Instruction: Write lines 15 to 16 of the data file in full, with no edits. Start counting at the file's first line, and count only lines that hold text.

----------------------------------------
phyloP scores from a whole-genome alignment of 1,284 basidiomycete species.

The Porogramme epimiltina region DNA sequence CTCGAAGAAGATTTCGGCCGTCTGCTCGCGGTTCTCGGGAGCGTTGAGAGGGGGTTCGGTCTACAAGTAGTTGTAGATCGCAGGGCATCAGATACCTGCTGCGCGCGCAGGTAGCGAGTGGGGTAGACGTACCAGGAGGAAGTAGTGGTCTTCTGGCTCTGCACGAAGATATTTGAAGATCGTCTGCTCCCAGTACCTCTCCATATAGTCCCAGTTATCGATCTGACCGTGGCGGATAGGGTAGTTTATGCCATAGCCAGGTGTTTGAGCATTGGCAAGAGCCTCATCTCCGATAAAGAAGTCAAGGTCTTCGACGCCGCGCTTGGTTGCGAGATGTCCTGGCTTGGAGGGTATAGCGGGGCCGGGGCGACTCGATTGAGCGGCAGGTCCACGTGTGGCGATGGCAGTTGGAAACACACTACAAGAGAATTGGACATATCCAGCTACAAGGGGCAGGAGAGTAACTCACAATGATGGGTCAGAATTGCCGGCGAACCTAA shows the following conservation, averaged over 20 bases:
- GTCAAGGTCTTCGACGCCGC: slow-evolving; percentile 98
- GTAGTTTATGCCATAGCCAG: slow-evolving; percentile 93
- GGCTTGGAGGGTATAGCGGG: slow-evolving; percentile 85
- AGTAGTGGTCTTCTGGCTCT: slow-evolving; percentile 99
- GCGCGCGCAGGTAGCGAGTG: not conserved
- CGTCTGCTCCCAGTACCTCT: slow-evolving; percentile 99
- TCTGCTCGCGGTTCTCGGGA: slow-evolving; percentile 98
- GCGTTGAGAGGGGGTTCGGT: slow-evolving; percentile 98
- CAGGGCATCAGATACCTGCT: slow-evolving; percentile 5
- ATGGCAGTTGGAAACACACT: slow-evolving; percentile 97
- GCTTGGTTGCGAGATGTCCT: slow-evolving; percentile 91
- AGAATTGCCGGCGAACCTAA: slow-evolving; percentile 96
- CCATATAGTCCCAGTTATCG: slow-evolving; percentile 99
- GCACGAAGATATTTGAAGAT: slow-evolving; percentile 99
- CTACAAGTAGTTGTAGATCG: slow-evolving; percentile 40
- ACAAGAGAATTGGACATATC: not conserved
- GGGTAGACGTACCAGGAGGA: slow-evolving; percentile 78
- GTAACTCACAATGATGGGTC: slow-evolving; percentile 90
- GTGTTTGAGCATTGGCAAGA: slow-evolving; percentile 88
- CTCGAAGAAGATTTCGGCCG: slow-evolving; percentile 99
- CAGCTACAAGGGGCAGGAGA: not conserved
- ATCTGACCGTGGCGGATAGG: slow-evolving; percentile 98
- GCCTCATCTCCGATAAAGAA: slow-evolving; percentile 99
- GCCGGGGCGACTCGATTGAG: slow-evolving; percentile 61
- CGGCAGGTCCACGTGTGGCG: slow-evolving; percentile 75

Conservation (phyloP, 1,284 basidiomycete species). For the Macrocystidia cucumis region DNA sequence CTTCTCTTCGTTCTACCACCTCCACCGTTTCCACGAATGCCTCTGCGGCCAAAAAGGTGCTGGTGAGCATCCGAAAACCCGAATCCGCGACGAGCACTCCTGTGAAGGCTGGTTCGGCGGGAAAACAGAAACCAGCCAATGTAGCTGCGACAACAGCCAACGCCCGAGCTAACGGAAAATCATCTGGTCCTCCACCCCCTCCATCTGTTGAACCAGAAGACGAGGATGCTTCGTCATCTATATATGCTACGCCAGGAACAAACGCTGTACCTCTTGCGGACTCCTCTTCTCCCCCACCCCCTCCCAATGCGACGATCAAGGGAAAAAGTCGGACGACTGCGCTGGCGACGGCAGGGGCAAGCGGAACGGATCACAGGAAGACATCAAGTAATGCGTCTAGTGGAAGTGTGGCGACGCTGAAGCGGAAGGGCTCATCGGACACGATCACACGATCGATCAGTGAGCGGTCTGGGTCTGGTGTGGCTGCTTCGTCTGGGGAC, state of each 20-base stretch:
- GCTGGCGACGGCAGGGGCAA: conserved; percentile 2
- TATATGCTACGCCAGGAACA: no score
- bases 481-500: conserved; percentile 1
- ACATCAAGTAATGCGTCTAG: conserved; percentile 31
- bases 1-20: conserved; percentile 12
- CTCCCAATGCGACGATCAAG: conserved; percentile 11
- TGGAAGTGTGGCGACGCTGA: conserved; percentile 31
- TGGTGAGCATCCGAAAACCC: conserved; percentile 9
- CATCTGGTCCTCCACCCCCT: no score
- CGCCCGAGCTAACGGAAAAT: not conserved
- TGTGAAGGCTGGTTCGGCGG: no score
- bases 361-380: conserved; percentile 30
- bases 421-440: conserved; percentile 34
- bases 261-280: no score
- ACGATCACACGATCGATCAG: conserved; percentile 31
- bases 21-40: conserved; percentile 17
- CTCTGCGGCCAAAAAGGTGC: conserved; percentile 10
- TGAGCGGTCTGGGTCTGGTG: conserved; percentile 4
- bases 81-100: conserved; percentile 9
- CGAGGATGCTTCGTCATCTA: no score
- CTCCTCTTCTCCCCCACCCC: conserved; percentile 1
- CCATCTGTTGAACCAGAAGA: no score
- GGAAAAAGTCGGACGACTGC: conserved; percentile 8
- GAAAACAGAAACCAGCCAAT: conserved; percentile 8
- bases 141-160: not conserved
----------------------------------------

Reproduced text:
- CCATATAGTCCCAGTTATCG: slow-evolving; percentile 99
- GCACGAAGATATTTGAAGAT: slow-evolving; percentile 99